If you have a new puppy in your home, congrats! A dog can be your closest friend in the world and will never turn down your affections, will never stop listening when you need an ear and will be your friend for the rest of their life if you take the time to build a healthy relationship with them.
However, the dog in your home does not make the rules. You do. That being the case, you need to make sure your animal understands what is acceptable and what is not. Dogs don’t train themselves!
Be sure to make big decisions early such as what he will chew on and play with, where he will sleep and what is off limits to him (for example: Can he get on the furniture? Are any rooms in the home off limits?).
Housebreaking your dog as a young puppy will help ensure they respond successfully and quickly to the training and thus be a happy and positive member to the household, causing you (and him) as little stress as possible.
The crate training method is a perfectly humane and quick way to train your puppy not to go in the house.
Before we dive into that, some Do’s and Don’ts on housebreaking your new family member:
Be Consistent. Without your consistency, your puppy will only get confused as to what you are expecting it to do.
Do regulate your dog’s food and water intake during the day. Never withhold food or water if your animal needs it, but remember that the more your animal eats or drinks, the more it will need to go to the bathroom.
Do remember to stay close to your puppy. If you aren’t near him, he will have no way to get let out to use the restroom. If you have to be gone for long periods of time while you are training him, make sure that you keep the puppy in a limited area of your home where you are prepared to have accidents happen.
Do reward your doggy with praise whenever he does what you’ve asked or expected him to do. Your puppy wants to make you happy and he needs to learn what are the right things to do that generate that praise he is seeking.
Be realistic. As frustrating as house training can be, your new dog may not be completely housebroken until 6 months of age or more.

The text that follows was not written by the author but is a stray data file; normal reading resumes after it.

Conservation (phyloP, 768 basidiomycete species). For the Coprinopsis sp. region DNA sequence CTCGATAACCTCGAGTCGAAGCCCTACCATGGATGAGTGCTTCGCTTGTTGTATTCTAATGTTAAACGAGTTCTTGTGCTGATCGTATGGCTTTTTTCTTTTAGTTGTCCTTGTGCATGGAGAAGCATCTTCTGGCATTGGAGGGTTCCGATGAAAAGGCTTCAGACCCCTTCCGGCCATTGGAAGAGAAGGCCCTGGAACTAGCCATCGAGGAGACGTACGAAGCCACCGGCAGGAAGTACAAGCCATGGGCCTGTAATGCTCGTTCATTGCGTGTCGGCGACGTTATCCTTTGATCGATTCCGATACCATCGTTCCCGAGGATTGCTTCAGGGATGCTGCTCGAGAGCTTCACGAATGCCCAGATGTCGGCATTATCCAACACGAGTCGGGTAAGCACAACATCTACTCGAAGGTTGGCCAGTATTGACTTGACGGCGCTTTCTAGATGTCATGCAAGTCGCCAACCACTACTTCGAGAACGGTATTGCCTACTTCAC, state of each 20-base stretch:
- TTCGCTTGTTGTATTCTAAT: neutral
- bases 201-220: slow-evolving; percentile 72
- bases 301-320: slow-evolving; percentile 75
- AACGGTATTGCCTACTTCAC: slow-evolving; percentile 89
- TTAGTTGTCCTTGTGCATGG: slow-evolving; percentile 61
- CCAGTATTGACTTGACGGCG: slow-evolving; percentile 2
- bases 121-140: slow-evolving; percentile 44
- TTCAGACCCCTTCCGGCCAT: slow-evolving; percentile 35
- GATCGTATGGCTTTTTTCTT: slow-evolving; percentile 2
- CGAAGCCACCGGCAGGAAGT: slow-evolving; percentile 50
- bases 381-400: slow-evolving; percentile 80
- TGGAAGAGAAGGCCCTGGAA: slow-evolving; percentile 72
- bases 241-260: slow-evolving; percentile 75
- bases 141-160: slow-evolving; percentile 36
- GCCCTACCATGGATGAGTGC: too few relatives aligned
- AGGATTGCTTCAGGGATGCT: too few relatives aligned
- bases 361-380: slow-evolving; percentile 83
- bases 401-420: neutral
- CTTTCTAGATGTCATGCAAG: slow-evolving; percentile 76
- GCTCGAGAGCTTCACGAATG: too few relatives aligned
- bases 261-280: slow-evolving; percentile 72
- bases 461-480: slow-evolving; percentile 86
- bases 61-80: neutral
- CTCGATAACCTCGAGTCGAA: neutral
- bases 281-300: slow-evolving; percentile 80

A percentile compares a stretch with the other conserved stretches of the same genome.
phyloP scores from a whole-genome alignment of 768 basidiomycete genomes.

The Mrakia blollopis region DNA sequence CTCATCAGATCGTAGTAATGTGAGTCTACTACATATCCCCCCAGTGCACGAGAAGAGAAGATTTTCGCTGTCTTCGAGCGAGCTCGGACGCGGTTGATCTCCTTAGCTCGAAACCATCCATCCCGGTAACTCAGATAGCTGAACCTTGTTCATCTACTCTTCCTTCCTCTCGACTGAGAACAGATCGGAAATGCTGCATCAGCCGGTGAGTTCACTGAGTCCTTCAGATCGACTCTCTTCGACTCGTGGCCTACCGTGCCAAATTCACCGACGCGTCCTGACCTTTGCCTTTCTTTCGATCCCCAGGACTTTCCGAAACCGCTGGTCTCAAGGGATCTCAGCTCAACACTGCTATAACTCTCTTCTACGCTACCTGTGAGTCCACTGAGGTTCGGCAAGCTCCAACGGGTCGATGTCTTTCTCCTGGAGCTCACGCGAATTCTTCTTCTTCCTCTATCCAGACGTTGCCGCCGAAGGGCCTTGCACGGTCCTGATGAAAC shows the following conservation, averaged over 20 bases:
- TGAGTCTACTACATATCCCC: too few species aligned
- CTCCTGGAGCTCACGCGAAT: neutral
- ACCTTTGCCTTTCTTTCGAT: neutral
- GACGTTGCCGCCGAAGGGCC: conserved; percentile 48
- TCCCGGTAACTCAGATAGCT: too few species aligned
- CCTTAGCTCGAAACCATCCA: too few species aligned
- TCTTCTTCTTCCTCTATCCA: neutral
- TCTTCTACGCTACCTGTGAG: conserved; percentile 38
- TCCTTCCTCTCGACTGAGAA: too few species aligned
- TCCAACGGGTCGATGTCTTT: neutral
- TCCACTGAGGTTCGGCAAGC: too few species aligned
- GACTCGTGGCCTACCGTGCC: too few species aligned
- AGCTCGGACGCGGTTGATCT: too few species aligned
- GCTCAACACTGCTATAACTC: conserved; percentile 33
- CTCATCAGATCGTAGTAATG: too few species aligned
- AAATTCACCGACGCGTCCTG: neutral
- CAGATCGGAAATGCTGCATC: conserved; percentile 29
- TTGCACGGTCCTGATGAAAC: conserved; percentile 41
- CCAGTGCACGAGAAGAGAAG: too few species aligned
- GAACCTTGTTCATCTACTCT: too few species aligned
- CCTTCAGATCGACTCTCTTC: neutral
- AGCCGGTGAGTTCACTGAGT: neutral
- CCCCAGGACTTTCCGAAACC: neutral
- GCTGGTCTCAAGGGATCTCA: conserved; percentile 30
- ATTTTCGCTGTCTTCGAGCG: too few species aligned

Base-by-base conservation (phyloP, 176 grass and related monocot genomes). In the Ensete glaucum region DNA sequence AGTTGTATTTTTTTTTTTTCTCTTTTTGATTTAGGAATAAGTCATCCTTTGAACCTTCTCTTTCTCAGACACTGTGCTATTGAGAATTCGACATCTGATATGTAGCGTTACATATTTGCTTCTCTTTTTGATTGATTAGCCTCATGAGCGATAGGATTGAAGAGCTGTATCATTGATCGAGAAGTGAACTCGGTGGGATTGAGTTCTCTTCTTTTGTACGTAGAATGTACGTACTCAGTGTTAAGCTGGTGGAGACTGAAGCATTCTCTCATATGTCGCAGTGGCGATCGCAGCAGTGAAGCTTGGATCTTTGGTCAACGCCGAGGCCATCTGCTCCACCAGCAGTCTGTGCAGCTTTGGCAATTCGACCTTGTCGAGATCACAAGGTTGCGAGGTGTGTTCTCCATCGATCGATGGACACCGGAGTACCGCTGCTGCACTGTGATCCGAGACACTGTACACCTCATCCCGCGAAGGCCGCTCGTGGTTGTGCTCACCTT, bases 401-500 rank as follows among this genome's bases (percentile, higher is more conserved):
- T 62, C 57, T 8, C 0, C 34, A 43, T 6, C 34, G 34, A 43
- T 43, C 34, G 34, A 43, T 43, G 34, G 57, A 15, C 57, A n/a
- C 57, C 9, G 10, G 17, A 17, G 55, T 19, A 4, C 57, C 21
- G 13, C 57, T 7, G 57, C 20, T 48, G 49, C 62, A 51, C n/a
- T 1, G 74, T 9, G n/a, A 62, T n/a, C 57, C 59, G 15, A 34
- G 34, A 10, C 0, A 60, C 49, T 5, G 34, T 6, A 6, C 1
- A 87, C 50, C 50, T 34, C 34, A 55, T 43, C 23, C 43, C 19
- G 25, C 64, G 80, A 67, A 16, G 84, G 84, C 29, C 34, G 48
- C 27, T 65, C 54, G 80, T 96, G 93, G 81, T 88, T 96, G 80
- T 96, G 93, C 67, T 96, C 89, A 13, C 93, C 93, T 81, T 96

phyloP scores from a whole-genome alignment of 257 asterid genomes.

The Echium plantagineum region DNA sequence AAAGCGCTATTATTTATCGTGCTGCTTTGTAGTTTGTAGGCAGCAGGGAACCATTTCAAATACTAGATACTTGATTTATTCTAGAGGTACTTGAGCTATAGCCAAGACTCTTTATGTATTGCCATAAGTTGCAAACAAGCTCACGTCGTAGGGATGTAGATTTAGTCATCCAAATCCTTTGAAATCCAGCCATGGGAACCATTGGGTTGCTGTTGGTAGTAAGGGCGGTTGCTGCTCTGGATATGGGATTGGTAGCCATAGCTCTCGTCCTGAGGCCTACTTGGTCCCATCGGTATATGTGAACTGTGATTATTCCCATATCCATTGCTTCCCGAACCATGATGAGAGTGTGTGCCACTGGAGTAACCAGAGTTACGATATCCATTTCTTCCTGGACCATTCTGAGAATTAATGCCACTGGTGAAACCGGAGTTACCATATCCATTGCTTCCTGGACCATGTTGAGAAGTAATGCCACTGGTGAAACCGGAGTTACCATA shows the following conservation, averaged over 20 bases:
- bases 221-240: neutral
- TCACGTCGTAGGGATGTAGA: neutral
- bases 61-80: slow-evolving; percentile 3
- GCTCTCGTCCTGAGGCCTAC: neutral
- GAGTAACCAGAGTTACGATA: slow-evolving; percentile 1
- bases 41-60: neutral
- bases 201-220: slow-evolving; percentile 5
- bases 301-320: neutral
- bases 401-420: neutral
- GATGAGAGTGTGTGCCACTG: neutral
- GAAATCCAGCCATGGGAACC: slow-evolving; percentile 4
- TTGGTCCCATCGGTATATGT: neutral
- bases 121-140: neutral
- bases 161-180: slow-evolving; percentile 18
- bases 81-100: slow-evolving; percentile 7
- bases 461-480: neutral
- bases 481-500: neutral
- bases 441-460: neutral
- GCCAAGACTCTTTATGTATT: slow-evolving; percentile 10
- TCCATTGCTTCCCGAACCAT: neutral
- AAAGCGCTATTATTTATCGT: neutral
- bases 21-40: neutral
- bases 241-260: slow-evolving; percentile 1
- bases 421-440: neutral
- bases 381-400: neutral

Don’t allow your pup to use the restroom anywhere other than his designated area during the training period.
Don’t discipline your dog when he has an accident. While housebreaking a new puppy, accidents are inevitable and when they do happen it means you did not get him outside to use the restroom soon enough. Clean up the mess and move forward.
Don’t use your puppy’s crate as a way to punish them, the crate should not be associated with negativity. Also, don’t lock your doggy up in their crate for long periods of time.
The crate method and why it works:
Dogs are by nature picky about where they do their business. They will not use the restroom where they eat or sleep. If your puppy sleeps in their crate, they simply will not use the restroom in it.
To Begin With:
– Puppies urinate often. Anytime they drink, eat, run, chew, play or walk they will need to use the restroom within 15-30 minutes following depending on the size, age, temperament, and breed of your puppy.
– Document how often and when your puppy needs to do his business for a few days. Keeping an eye on his general schedule will make training easier.
– After you’ve determined your puppy’s natural schedule, plan your walks around it. Between the ages of 10 weeks to 6 months, your puppy should be taken out or walked 5 to 10 times daily. Between 6 months and 11 months this number will drop down to 4 to 6 times daily. After he is grown 3 to 4 times daily should be enough.
– Especially on your first walk of the day (after your dog has spent the night in their crate), do not come home from your walk until your puppy has done their business. If, for whatever reason, you do need to return, return your puppy to his crate and let him back out every 15 minutes until they use the restroom.
Your puppy’s crate is his special sanctuary away from any stresses during the day. It functions as his bedroom and his own personal spot that no one else uses.
Your puppy should associate his crate with only positive things. Be sure to keep his favorite toys, blankets and treats inside. While he is still adjusting to the crate, leave the crate door open until he has no anxiety about being inside it.
The better your puppy feels about his crate, the lower the chances of him using the restroom inside it.
Do not encourage bad behaviors by letting your puppy out of the crate for whining, scratching or barking.
– Create a daily schedule of taking your puppy out and feeding him.
– At night time, put your puppy in his crate, but be sure to take him outside first thing in the morning and do not return from your walk until he has used the restroom.
– After you’ve taken your puppy out and he has eliminated, bring him indoors and allow him to play for about an hour. (Also remember to keep an eye on his whereabouts in the house until he is fully housebroken.)
– Feed your puppy.
– Using the information about your puppy’s natural schedule that you’ve already written down, take him outside within fifteen minutes of when you anticipate he will need to go. Do not return from outside until he has used the restroom.
– Come back inside and allow the puppy to play.
– Put your puppy back in his crate for naptime.
Repeat this schedule throughout your day.
This may seem like a ton of effort, and it is, but this is a method that is wildly effective. Your puppy will quickly be house trained and when your puppy is older, he will inform you when he needs to go out. During the training process, you will have confidence in your dog and know that accidents are much less likely to happen.